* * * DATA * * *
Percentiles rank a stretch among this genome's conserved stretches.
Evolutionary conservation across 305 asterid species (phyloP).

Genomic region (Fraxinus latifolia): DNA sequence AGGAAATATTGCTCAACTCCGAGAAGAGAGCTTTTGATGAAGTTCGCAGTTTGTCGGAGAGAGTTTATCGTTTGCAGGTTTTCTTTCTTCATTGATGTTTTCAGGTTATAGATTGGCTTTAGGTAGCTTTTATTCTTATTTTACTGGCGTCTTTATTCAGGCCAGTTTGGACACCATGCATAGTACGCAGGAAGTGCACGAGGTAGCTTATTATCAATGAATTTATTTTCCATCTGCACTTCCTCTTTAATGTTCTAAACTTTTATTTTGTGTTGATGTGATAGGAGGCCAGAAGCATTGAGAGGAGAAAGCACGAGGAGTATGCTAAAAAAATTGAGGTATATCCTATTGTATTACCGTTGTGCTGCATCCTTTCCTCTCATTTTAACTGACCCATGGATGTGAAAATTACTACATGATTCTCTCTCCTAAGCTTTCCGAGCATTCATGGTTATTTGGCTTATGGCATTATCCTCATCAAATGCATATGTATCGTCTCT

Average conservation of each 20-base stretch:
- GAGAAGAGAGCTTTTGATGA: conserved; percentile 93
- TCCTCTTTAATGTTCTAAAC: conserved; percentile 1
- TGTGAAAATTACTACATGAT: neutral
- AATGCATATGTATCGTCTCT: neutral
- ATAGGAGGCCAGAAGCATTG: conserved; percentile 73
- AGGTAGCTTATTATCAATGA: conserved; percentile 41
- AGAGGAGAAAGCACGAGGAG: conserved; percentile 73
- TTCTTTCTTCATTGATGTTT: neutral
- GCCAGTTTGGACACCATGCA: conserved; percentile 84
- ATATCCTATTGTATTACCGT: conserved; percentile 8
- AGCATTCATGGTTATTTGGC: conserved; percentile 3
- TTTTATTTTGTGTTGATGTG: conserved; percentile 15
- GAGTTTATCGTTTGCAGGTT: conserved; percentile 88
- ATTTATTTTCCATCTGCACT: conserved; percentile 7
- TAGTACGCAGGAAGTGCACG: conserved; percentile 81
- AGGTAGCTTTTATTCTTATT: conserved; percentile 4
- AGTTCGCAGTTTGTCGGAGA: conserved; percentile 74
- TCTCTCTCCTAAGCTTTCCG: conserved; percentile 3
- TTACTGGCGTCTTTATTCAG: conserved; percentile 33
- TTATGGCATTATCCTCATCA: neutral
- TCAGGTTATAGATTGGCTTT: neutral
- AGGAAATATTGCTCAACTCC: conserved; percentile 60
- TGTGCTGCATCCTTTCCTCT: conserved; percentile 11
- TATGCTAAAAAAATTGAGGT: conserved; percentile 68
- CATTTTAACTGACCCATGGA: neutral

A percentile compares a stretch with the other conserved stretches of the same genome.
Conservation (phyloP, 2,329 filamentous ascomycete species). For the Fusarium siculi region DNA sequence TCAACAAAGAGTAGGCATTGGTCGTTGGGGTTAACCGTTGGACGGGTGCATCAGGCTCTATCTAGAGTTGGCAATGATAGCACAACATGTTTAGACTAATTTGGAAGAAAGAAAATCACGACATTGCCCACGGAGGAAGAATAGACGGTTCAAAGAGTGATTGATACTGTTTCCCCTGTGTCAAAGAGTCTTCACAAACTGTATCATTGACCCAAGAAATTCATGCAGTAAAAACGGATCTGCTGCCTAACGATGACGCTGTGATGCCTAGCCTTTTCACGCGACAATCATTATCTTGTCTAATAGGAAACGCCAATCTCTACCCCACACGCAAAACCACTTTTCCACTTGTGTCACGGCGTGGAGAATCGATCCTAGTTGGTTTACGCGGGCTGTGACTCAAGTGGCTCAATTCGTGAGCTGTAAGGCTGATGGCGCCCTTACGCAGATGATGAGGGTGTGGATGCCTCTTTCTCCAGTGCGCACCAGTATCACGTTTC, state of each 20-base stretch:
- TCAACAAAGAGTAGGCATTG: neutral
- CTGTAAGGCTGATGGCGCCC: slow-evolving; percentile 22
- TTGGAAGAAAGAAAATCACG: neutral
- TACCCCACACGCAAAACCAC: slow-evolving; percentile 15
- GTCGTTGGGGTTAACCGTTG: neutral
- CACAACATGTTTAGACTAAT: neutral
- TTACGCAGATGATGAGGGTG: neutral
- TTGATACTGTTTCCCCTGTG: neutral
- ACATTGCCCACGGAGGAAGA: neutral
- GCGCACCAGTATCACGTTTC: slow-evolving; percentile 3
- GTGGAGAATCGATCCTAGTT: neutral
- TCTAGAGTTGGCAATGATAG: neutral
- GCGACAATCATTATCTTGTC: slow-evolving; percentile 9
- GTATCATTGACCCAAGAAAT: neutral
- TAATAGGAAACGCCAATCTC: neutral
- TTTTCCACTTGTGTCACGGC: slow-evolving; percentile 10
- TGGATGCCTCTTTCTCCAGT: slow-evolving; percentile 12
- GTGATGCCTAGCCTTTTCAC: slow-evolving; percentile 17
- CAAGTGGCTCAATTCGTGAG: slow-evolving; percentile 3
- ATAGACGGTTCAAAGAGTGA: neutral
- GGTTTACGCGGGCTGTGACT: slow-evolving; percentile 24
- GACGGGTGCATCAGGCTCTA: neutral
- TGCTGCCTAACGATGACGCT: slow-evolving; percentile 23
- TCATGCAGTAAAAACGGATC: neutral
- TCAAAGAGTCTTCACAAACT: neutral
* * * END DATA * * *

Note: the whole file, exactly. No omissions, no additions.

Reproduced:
Percentiles rank a stretch among this genome's conserved stretches.
Evolutionary conservation across 305 asterid species (phyloP).

Genomic region (Fraxinus latifolia): DNA sequence AGGAAATATTGCTCAACTCCGAGAAGAGAGCTTTTGATGAAGTTCGCAGTTTGTCGGAGAGAGTTTATCGTTTGCAGGTTTTCTTTCTTCATTGATGTTTTCAGGTTATAGATTGGCTTTAGGTAGCTTTTATTCTTATTTTACTGGCGTCTTTATTCAGGCCAGTTTGGACACCATGCATAGTACGCAGGAAGTGCACGAGGTAGCTTATTATCAATGAATTTATTTTCCATCTGCACTTCCTCTTTAATGTTCTAAACTTTTATTTTGTGTTGATGTGATAGGAGGCCAGAAGCATTGAGAGGAGAAAGCACGAGGAGTATGCTAAAAAAATTGAGGTATATCCTATTGTATTACCGTTGTGCTGCATCCTTTCCTCTCATTTTAACTGACCCATGGATGTGAAAATTACTACATGATTCTCTCTCCTAAGCTTTCCGAGCATTCATGGTTATTTGGCTTATGGCATTATCCTCATCAAATGCATATGTATCGTCTCT

Average conservation of each 20-base stretch:
- GAGAAGAGAGCTTTTGATGA: conserved; percentile 93
- TCCTCTTTAATGTTCTAAAC: conserved; percentile 1
- TGTGAAAATTACTACATGAT: neutral
- AATGCATATGTATCGTCTCT: neutral
- ATAGGAGGCCAGAAGCATTG: conserved; percentile 73
- AGGTAGCTTATTATCAATGA: conserved; percentile 41
- AGAGGAGAAAGCACGAGGAG: conserved; percentile 73
- TTCTTTCTTCATTGATGTTT: neutral
- GCCAGTTTGGACACCATGCA: conserved; percentile 84
- ATATCCTATTGTATTACCGT: conserved; percentile 8
- AGCATTCATGGTTATTTGGC: conserved; percentile 3
- TTTTATTTTGTGTTGATGTG: conserved; percentile 15
- GAGTTTATCGTTTGCAGGTT: conserved; percentile 88
- ATTTATTTTCCATCTGCACT: conserved; percentile 7
- TAGTACGCAGGAAGTGCACG: conserved; percentile 81
- AGGTAGCTTTTATTCTTATT: conserved; percentile 4
- AGTTCGCAGTTTGTCGGAGA: conserved; percentile 74
- TCTCTCTCCTAAGCTTTCCG: conserved; percentile 3
- TTACTGGCGTCTTTATTCAG: conserved; percentile 33
- TTATGGCATTATCCTCATCA: neutral
- TCAGGTTATAGATTGGCTTT: neutral
- AGGAAATATTGCTCAACTCC: conserved; percentile 60
- TGTGCTGCATCCTTTCCTCT: conserved; percentile 11
- TATGCTAAAAAAATTGAGGT: conserved; percentile 68
- CATTTTAACTGACCCATGGA: neutral

A percentile compares a stretch with the other conserved stretches of the same genome.
Conservation (phyloP, 2,329 filamentous ascomycete species). For the Fusarium siculi region DNA sequence TCAACAAAGAGTAGGCATTGGTCGTTGGGGTTAACCGTTGGACGGGTGCATCAGGCTCTATCTAGAGTTGGCAATGATAGCACAACATGTTTAGACTAATTTGGAAGAAAGAAAATCACGACATTGCCCACGGAGGAAGAATAGACGGTTCAAAGAGTGATTGATACTGTTTCCCCTGTGTCAAAGAGTCTTCACAAACTGTATCATTGACCCAAGAAATTCATGCAGTAAAAACGGATCTGCTGCCTAACGATGACGCTGTGATGCCTAGCCTTTTCACGCGACAATCATTATCTTGTCTAATAGGAAACGCCAATCTCTACCCCACACGCAAAACCACTTTTCCACTTGTGTCACGGCGTGGAGAATCGATCCTAGTTGGTTTACGCGGGCTGTGACTCAAGTGGCTCAATTCGTGAGCTGTAAGGCTGATGGCGCCCTTACGCAGATGATGAGGGTGTGGATGCCTCTTTCTCCAGTGCGCACCAGTATCACGTTTC, state of each 20-base stretch:
- TCAACAAAGAGTAGGCATTG: neutral
- CTGTAAGGCTGATGGCGCCC: slow-evolving; percentile 22
- TTGGAAGAAAGAAAATCACG: neutral
- TACCCCACACGCAAAACCAC: slow-evolving; percentile 15
- GTCGTTGGGGTTAACCGTTG: neutral
- CACAACATGTTTAGACTAAT: neutral
- TTACGCAGATGATGAGGGTG: neutral
- TTGATACTGTTTCCCCTGTG: neutral
- ACATTGCCCACGGAGGAAGA: neutral
- GCGCACCAGTATCACGTTTC: slow-evolving; percentile 3
- GTGGAGAATCGATCCTAGTT: neutral
- TCTAGAGTTGGCAATGATAG: neutral
- GCGACAATCATTATCTTGTC: slow-evolving; percentile 9
- GTATCATTGACCCAAGAAAT: neutral
- TAATAGGAAACGCCAATCTC: neutral
- TTTTCCACTTGTGTCACGGC: slow-evolving; percentile 10
- TGGATGCCTCTTTCTCCAGT: slow-evolving; percentile 12
- GTGATGCCTAGCCTTTTCAC: slow-evolving; percentile 17
- CAAGTGGCTCAATTCGTGAG: slow-evolving; percentile 3
- ATAGACGGTTCAAAGAGTGA: neutral
- GGTTTACGCGGGCTGTGACT: slow-evolving; percentile 24
- GACGGGTGCATCAGGCTCTA: neutral
- TGCTGCCTAACGATGACGCT: slow-evolving; percentile 23
- TCATGCAGTAAAAACGGATC: neutral
- TCAAAGAGTCTTCACAAACT: neutral